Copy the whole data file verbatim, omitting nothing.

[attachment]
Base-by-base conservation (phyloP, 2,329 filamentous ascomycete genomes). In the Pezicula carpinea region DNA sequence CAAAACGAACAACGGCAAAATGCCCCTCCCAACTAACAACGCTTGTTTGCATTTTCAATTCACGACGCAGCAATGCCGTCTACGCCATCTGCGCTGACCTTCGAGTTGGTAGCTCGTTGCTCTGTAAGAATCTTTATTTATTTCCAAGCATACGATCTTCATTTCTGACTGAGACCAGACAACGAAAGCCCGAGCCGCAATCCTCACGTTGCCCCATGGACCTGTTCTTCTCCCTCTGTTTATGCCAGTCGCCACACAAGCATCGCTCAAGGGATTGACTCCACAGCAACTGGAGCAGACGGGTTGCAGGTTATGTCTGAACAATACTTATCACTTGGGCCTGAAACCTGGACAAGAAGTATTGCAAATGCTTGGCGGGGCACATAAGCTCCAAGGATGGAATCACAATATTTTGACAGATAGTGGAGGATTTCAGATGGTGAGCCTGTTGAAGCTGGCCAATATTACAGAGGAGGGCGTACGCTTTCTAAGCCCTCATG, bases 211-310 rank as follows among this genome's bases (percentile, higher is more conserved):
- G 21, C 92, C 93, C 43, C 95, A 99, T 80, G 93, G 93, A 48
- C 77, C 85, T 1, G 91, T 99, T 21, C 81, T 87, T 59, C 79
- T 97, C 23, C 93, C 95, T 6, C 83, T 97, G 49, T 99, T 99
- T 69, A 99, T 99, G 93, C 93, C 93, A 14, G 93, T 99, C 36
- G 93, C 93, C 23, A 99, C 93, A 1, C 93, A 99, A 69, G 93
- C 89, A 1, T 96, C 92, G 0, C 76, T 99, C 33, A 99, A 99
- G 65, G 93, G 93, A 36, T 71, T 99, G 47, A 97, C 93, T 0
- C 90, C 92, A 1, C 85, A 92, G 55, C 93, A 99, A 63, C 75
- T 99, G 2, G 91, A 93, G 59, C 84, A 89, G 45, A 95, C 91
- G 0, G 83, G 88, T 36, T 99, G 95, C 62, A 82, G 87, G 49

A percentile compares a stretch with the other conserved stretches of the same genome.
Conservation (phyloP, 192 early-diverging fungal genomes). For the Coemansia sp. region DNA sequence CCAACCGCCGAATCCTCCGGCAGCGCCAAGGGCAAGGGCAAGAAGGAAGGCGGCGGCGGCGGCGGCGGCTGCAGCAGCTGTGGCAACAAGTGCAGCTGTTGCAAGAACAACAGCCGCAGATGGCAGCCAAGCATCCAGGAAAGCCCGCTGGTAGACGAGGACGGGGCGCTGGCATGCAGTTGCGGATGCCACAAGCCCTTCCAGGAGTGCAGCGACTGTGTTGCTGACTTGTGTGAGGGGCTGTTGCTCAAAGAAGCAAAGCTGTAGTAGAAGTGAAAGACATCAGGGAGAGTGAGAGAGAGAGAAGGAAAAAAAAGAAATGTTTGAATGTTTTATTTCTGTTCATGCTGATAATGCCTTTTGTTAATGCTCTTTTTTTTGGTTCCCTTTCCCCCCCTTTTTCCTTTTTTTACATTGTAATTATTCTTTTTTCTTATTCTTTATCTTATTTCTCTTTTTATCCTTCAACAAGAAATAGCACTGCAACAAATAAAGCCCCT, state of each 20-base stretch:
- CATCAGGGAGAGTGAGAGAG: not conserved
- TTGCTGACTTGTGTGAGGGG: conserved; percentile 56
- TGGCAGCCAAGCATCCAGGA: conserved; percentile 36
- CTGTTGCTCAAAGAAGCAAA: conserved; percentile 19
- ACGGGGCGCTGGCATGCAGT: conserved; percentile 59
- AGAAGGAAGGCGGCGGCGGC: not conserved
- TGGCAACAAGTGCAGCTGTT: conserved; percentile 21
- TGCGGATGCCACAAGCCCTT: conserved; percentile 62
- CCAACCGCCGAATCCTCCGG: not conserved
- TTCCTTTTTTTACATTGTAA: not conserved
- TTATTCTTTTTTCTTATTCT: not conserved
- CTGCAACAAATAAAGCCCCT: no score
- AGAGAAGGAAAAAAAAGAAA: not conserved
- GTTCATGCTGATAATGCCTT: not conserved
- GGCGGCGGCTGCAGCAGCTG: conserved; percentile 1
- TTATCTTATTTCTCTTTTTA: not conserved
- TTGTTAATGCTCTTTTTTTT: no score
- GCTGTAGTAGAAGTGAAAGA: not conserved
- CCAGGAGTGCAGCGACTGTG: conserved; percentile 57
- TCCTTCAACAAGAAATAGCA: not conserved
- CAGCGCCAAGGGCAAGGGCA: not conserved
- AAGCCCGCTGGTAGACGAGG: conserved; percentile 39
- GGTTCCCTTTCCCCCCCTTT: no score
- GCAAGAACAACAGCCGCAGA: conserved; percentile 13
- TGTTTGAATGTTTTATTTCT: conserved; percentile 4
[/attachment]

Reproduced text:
Base-by-base conservation (phyloP, 2,329 filamentous ascomycete genomes). In the Pezicula carpinea region DNA sequence CAAAACGAACAACGGCAAAATGCCCCTCCCAACTAACAACGCTTGTTTGCATTTTCAATTCACGACGCAGCAATGCCGTCTACGCCATCTGCGCTGACCTTCGAGTTGGTAGCTCGTTGCTCTGTAAGAATCTTTATTTATTTCCAAGCATACGATCTTCATTTCTGACTGAGACCAGACAACGAAAGCCCGAGCCGCAATCCTCACGTTGCCCCATGGACCTGTTCTTCTCCCTCTGTTTATGCCAGTCGCCACACAAGCATCGCTCAAGGGATTGACTCCACAGCAACTGGAGCAGACGGGTTGCAGGTTATGTCTGAACAATACTTATCACTTGGGCCTGAAACCTGGACAAGAAGTATTGCAAATGCTTGGCGGGGCACATAAGCTCCAAGGATGGAATCACAATATTTTGACAGATAGTGGAGGATTTCAGATGGTGAGCCTGTTGAAGCTGGCCAATATTACAGAGGAGGGCGTACGCTTTCTAAGCCCTCATG, bases 211-310 rank as follows among this genome's bases (percentile, higher is more conserved):
- G 21, C 92, C 93, C 43, C 95, A 99, T 80, G 93, G 93, A 48
- C 77, C 85, T 1, G 91, T 99, T 21, C 81, T 87, T 59, C 79
- T 97, C 23, C 93, C 95, T 6, C 83, T 97, G 49, T 99, T 99
- T 69, A 99, T 99, G 93, C 93, C 93, A 14, G 93, T 99, C 36
- G 93, C 93, C 23, A 99, C 93, A 1, C 93, A 99, A 69, G 93
- C 89, A 1, T 96, C 92, G 0, C 76, T 99, C 33, A 99, A 99
- G 65, G 93, G 93, A 36, T 71, T 99, G 47, A 97, C 93, T 0
- C 90, C 92, A 1, C 85, A 92, G 55, C 93, A 99, A 63, C 75
- T 99, G 2, G 91, A 93, G 59, C 84, A 89, G 45, A 95, C 91
- G 0, G 83, G 88, T 36, T 99, G 95, C 62, A 82, G 87, G 49

A percentile compares a stretch with the other conserved stretches of the same genome.
Conservation (phyloP, 192 early-diverging fungal genomes). For the Coemansia sp. region DNA sequence CCAACCGCCGAATCCTCCGGCAGCGCCAAGGGCAAGGGCAAGAAGGAAGGCGGCGGCGGCGGCGGCGGCTGCAGCAGCTGTGGCAACAAGTGCAGCTGTTGCAAGAACAACAGCCGCAGATGGCAGCCAAGCATCCAGGAAAGCCCGCTGGTAGACGAGGACGGGGCGCTGGCATGCAGTTGCGGATGCCACAAGCCCTTCCAGGAGTGCAGCGACTGTGTTGCTGACTTGTGTGAGGGGCTGTTGCTCAAAGAAGCAAAGCTGTAGTAGAAGTGAAAGACATCAGGGAGAGTGAGAGAGAGAGAAGGAAAAAAAAGAAATGTTTGAATGTTTTATTTCTGTTCATGCTGATAATGCCTTTTGTTAATGCTCTTTTTTTTGGTTCCCTTTCCCCCCCTTTTTCCTTTTTTTACATTGTAATTATTCTTTTTTCTTATTCTTTATCTTATTTCTCTTTTTATCCTTCAACAAGAAATAGCACTGCAACAAATAAAGCCCCT, state of each 20-base stretch:
- CATCAGGGAGAGTGAGAGAG: not conserved
- TTGCTGACTTGTGTGAGGGG: conserved; percentile 56
- TGGCAGCCAAGCATCCAGGA: conserved; percentile 36
- CTGTTGCTCAAAGAAGCAAA: conserved; percentile 19
- ACGGGGCGCTGGCATGCAGT: conserved; percentile 59
- AGAAGGAAGGCGGCGGCGGC: not conserved
- TGGCAACAAGTGCAGCTGTT: conserved; percentile 21
- TGCGGATGCCACAAGCCCTT: conserved; percentile 62
- CCAACCGCCGAATCCTCCGG: not conserved
- TTCCTTTTTTTACATTGTAA: not conserved
- TTATTCTTTTTTCTTATTCT: not conserved
- CTGCAACAAATAAAGCCCCT: no score
- AGAGAAGGAAAAAAAAGAAA: not conserved
- GTTCATGCTGATAATGCCTT: not conserved
- GGCGGCGGCTGCAGCAGCTG: conserved; percentile 1
- TTATCTTATTTCTCTTTTTA: not conserved
- TTGTTAATGCTCTTTTTTTT: no score
- GCTGTAGTAGAAGTGAAAGA: not conserved
- CCAGGAGTGCAGCGACTGTG: conserved; percentile 57
- TCCTTCAACAAGAAATAGCA: not conserved
- CAGCGCCAAGGGCAAGGGCA: not conserved
- AAGCCCGCTGGTAGACGAGG: conserved; percentile 39
- GGTTCCCTTTCCCCCCCTTT: no score
- GCAAGAACAACAGCCGCAGA: conserved; percentile 13
- TGTTTGAATGTTTTATTTCT: conserved; percentile 4